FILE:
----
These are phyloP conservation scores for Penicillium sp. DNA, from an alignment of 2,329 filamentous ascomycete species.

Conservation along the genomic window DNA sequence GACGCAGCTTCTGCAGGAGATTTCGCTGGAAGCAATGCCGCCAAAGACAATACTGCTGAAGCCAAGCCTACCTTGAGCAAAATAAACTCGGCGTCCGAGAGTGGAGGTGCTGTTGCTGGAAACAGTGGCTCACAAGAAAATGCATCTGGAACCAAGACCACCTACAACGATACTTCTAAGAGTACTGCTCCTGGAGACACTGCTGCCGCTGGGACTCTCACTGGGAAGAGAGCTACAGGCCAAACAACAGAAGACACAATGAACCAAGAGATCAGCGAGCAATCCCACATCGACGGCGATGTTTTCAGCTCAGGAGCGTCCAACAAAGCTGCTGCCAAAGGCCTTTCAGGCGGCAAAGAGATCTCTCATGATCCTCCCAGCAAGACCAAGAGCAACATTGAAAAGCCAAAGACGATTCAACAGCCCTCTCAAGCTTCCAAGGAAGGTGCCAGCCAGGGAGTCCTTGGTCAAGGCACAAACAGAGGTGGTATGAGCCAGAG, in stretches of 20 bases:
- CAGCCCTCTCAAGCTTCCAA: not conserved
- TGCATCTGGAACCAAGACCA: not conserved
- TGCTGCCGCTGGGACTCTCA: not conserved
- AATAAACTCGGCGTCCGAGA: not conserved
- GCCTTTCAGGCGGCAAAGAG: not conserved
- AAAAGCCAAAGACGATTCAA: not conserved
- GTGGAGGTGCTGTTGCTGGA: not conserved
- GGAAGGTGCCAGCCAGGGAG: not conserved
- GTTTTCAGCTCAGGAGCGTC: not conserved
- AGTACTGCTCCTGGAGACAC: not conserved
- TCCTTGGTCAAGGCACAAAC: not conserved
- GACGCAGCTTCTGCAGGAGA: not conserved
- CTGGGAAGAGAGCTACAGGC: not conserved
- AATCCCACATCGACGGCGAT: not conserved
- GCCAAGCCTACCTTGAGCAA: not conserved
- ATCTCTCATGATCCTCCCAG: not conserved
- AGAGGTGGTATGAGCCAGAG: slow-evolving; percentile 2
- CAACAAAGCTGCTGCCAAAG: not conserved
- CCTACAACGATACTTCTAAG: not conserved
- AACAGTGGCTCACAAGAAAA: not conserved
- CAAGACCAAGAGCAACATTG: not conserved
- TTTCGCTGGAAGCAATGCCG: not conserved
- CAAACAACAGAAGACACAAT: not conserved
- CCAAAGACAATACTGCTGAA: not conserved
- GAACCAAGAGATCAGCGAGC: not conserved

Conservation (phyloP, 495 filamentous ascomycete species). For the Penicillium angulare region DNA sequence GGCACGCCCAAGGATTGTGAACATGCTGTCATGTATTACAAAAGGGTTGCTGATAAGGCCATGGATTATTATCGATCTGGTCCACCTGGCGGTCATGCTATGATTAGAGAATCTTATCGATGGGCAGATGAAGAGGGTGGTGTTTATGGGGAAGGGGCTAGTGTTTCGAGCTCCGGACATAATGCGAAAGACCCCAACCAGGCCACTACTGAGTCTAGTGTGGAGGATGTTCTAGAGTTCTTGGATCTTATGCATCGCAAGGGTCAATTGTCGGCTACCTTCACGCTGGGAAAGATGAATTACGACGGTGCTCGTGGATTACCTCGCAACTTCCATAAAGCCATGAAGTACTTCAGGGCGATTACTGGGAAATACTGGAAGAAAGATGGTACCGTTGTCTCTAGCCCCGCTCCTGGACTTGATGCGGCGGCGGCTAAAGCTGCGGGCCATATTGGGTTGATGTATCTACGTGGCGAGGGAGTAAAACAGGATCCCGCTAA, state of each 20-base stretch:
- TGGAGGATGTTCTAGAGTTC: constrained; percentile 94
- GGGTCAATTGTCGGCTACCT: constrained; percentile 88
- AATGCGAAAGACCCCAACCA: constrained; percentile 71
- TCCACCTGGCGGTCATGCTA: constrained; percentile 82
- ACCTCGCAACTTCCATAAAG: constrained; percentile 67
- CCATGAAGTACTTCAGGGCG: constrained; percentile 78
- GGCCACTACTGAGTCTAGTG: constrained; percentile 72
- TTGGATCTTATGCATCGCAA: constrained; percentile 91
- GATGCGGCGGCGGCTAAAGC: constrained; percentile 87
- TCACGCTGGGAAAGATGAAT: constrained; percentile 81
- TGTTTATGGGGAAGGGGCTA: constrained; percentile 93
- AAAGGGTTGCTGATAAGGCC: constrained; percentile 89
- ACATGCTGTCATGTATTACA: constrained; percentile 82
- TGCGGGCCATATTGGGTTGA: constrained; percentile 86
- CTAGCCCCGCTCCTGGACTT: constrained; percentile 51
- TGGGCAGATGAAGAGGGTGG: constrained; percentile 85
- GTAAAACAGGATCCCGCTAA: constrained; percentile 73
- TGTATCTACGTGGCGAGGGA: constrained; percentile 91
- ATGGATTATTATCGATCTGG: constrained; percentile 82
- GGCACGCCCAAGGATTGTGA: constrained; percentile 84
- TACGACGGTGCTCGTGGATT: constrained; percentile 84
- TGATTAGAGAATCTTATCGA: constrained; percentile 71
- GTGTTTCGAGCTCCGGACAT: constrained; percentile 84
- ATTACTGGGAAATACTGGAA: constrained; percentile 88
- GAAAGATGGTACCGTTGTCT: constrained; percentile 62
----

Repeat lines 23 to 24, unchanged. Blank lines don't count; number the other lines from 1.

- CAAGACCAAGAGCAACATTG: not conserved
- TTTCGCTGGAAGCAATGCCG: not conserved